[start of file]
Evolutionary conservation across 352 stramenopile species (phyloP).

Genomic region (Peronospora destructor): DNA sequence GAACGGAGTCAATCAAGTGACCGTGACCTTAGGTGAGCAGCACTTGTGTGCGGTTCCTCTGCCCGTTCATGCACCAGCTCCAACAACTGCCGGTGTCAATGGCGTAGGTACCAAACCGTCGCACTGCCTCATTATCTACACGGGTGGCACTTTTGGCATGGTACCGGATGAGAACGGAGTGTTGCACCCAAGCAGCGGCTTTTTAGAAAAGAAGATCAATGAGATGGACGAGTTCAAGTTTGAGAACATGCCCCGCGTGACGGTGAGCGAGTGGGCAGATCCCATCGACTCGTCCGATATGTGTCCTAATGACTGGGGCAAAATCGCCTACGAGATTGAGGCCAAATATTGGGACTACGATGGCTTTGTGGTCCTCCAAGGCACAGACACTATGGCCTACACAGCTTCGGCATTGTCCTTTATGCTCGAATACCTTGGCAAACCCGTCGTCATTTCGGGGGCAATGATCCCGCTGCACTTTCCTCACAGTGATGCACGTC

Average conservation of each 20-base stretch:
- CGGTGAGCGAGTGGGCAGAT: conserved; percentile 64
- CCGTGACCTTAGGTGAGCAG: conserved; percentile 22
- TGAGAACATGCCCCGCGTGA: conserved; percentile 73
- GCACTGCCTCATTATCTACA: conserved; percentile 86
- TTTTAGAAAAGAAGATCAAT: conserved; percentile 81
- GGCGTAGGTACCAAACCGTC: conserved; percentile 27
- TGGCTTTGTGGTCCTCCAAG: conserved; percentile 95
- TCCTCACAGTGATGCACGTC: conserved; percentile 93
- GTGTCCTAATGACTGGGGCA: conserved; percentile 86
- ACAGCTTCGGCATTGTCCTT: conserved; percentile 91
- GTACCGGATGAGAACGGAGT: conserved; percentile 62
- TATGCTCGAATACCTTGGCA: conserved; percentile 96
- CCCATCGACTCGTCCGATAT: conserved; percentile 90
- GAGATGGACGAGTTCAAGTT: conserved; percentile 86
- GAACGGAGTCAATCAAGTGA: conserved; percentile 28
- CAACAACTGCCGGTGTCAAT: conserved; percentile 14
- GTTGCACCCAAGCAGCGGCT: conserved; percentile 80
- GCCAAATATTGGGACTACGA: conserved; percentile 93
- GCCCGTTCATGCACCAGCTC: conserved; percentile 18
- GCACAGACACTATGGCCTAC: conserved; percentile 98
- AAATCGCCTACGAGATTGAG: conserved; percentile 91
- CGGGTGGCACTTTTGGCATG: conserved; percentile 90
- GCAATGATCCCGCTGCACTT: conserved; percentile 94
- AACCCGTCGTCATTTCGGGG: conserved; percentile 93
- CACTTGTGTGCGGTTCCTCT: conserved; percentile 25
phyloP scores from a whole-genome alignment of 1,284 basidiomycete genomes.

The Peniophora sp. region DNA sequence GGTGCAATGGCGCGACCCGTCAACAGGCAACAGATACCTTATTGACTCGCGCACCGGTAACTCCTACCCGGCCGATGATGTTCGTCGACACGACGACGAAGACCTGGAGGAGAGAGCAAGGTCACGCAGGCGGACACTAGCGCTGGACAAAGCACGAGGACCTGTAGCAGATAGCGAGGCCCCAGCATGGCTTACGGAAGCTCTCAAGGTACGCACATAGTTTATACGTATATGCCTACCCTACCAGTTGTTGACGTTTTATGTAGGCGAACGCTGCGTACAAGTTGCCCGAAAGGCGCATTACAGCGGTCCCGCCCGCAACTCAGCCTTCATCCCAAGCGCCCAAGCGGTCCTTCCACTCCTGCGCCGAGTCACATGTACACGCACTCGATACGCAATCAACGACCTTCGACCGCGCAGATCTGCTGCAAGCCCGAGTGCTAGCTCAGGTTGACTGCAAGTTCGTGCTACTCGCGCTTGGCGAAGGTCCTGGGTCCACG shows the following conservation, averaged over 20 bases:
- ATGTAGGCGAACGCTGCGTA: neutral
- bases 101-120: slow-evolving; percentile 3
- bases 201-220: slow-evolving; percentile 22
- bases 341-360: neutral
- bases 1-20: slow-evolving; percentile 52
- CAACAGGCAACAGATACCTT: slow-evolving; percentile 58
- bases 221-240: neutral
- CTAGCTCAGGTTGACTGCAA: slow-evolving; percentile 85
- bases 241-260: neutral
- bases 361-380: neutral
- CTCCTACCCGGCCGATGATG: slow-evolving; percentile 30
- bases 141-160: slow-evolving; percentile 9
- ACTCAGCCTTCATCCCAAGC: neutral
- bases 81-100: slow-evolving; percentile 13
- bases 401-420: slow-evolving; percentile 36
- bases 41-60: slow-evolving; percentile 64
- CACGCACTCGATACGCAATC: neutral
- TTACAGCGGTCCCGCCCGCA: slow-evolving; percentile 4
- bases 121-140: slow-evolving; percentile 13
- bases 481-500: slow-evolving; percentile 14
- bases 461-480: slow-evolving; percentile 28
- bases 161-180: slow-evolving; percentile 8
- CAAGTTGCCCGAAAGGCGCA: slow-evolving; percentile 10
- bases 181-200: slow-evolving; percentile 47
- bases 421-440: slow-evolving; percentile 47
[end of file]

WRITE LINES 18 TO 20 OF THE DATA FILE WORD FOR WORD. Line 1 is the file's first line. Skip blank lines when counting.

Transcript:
- GAACGGAGTCAATCAAGTGA: conserved; percentile 28
- CAACAACTGCCGGTGTCAAT: conserved; percentile 14
- GTTGCACCCAAGCAGCGGCT: conserved; percentile 80